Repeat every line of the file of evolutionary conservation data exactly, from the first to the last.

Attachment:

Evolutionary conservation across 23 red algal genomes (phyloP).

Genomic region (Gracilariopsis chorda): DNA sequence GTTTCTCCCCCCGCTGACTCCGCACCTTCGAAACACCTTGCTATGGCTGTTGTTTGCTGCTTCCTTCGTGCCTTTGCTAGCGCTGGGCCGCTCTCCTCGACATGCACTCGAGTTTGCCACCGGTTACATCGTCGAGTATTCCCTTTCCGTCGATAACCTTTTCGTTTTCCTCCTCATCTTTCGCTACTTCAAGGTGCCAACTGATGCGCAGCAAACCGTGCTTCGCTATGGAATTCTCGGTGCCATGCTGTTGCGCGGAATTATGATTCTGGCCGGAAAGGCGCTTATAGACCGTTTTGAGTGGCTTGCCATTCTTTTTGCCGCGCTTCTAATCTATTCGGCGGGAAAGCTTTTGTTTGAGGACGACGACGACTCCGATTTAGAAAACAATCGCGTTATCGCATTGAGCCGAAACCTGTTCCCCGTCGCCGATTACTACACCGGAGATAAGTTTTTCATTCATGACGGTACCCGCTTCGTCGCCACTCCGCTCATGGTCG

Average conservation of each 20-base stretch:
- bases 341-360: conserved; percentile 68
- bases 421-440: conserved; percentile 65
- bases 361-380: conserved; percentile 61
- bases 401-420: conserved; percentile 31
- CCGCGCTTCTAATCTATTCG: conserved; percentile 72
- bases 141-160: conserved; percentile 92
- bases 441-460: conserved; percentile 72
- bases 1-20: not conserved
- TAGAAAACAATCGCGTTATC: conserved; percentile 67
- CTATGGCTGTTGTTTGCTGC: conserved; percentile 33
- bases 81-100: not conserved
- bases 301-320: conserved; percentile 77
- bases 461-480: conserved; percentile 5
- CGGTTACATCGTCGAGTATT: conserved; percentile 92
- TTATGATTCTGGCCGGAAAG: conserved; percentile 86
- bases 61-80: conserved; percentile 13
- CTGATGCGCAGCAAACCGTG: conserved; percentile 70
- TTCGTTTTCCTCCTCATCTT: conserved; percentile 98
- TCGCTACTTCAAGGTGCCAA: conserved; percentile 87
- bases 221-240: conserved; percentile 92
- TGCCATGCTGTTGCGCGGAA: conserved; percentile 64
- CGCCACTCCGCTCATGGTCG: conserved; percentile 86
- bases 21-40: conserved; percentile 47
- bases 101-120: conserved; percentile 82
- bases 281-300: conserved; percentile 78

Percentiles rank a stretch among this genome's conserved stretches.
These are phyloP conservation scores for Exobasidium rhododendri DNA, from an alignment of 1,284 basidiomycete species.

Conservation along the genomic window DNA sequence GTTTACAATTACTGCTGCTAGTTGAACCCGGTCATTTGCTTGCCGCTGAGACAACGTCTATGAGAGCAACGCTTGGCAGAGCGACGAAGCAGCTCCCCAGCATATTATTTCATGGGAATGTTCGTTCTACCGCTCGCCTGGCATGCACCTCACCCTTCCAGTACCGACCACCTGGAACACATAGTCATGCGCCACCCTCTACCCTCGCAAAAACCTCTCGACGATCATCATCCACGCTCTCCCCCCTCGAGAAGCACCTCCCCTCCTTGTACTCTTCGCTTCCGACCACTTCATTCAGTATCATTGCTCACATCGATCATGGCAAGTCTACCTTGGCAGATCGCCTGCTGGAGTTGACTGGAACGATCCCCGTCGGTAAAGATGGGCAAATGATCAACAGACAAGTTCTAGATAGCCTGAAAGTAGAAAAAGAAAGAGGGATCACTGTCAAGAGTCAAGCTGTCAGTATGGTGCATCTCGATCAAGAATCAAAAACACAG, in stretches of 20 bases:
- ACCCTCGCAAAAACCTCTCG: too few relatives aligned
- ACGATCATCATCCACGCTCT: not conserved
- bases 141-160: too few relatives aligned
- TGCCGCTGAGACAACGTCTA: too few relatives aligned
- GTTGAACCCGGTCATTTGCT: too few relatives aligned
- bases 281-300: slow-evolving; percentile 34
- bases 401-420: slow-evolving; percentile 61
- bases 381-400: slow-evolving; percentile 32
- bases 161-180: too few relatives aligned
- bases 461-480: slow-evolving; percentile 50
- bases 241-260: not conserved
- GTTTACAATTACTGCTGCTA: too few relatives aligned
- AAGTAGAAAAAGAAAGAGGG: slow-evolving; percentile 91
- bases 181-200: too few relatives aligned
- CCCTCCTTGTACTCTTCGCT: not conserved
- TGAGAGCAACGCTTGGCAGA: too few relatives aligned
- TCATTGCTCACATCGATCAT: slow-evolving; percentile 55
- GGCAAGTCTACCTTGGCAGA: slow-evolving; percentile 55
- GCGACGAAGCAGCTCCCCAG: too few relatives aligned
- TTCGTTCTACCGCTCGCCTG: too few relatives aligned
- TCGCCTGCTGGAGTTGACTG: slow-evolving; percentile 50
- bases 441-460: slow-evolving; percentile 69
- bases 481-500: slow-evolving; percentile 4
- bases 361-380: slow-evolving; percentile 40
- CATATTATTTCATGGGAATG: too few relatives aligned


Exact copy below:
Evolutionary conservation across 23 red algal genomes (phyloP).

Genomic region (Gracilariopsis chorda): DNA sequence GTTTCTCCCCCCGCTGACTCCGCACCTTCGAAACACCTTGCTATGGCTGTTGTTTGCTGCTTCCTTCGTGCCTTTGCTAGCGCTGGGCCGCTCTCCTCGACATGCACTCGAGTTTGCCACCGGTTACATCGTCGAGTATTCCCTTTCCGTCGATAACCTTTTCGTTTTCCTCCTCATCTTTCGCTACTTCAAGGTGCCAACTGATGCGCAGCAAACCGTGCTTCGCTATGGAATTCTCGGTGCCATGCTGTTGCGCGGAATTATGATTCTGGCCGGAAAGGCGCTTATAGACCGTTTTGAGTGGCTTGCCATTCTTTTTGCCGCGCTTCTAATCTATTCGGCGGGAAAGCTTTTGTTTGAGGACGACGACGACTCCGATTTAGAAAACAATCGCGTTATCGCATTGAGCCGAAACCTGTTCCCCGTCGCCGATTACTACACCGGAGATAAGTTTTTCATTCATGACGGTACCCGCTTCGTCGCCACTCCGCTCATGGTCG

Average conservation of each 20-base stretch:
- bases 341-360: conserved; percentile 68
- bases 421-440: conserved; percentile 65
- bases 361-380: conserved; percentile 61
- bases 401-420: conserved; percentile 31
- CCGCGCTTCTAATCTATTCG: conserved; percentile 72
- bases 141-160: conserved; percentile 92
- bases 441-460: conserved; percentile 72
- bases 1-20: not conserved
- TAGAAAACAATCGCGTTATC: conserved; percentile 67
- CTATGGCTGTTGTTTGCTGC: conserved; percentile 33
- bases 81-100: not conserved
- bases 301-320: conserved; percentile 77
- bases 461-480: conserved; percentile 5
- CGGTTACATCGTCGAGTATT: conserved; percentile 92
- TTATGATTCTGGCCGGAAAG: conserved; percentile 86
- bases 61-80: conserved; percentile 13
- CTGATGCGCAGCAAACCGTG: conserved; percentile 70
- TTCGTTTTCCTCCTCATCTT: conserved; percentile 98
- TCGCTACTTCAAGGTGCCAA: conserved; percentile 87
- bases 221-240: conserved; percentile 92
- TGCCATGCTGTTGCGCGGAA: conserved; percentile 64
- CGCCACTCCGCTCATGGTCG: conserved; percentile 86
- bases 21-40: conserved; percentile 47
- bases 101-120: conserved; percentile 82
- bases 281-300: conserved; percentile 78

Percentiles rank a stretch among this genome's conserved stretches.
These are phyloP conservation scores for Exobasidium rhododendri DNA, from an alignment of 1,284 basidiomycete species.

Conservation along the genomic window DNA sequence GTTTACAATTACTGCTGCTAGTTGAACCCGGTCATTTGCTTGCCGCTGAGACAACGTCTATGAGAGCAACGCTTGGCAGAGCGACGAAGCAGCTCCCCAGCATATTATTTCATGGGAATGTTCGTTCTACCGCTCGCCTGGCATGCACCTCACCCTTCCAGTACCGACCACCTGGAACACATAGTCATGCGCCACCCTCTACCCTCGCAAAAACCTCTCGACGATCATCATCCACGCTCTCCCCCCTCGAGAAGCACCTCCCCTCCTTGTACTCTTCGCTTCCGACCACTTCATTCAGTATCATTGCTCACATCGATCATGGCAAGTCTACCTTGGCAGATCGCCTGCTGGAGTTGACTGGAACGATCCCCGTCGGTAAAGATGGGCAAATGATCAACAGACAAGTTCTAGATAGCCTGAAAGTAGAAAAAGAAAGAGGGATCACTGTCAAGAGTCAAGCTGTCAGTATGGTGCATCTCGATCAAGAATCAAAAACACAG, in stretches of 20 bases:
- ACCCTCGCAAAAACCTCTCG: too few relatives aligned
- ACGATCATCATCCACGCTCT: not conserved
- bases 141-160: too few relatives aligned
- TGCCGCTGAGACAACGTCTA: too few relatives aligned
- GTTGAACCCGGTCATTTGCT: too few relatives aligned
- bases 281-300: slow-evolving; percentile 34
- bases 401-420: slow-evolving; percentile 61
- bases 381-400: slow-evolving; percentile 32
- bases 161-180: too few relatives aligned
- bases 461-480: slow-evolving; percentile 50
- bases 241-260: not conserved
- GTTTACAATTACTGCTGCTA: too few relatives aligned
- AAGTAGAAAAAGAAAGAGGG: slow-evolving; percentile 91
- bases 181-200: too few relatives aligned
- CCCTCCTTGTACTCTTCGCT: not conserved
- TGAGAGCAACGCTTGGCAGA: too few relatives aligned
- TCATTGCTCACATCGATCAT: slow-evolving; percentile 55
- GGCAAGTCTACCTTGGCAGA: slow-evolving; percentile 55
- GCGACGAAGCAGCTCCCCAG: too few relatives aligned
- TTCGTTCTACCGCTCGCCTG: too few relatives aligned
- TCGCCTGCTGGAGTTGACTG: slow-evolving; percentile 50
- bases 441-460: slow-evolving; percentile 69
- bases 481-500: slow-evolving; percentile 4
- bases 361-380: slow-evolving; percentile 40
- CATATTATTTCATGGGAATG: too few relatives aligned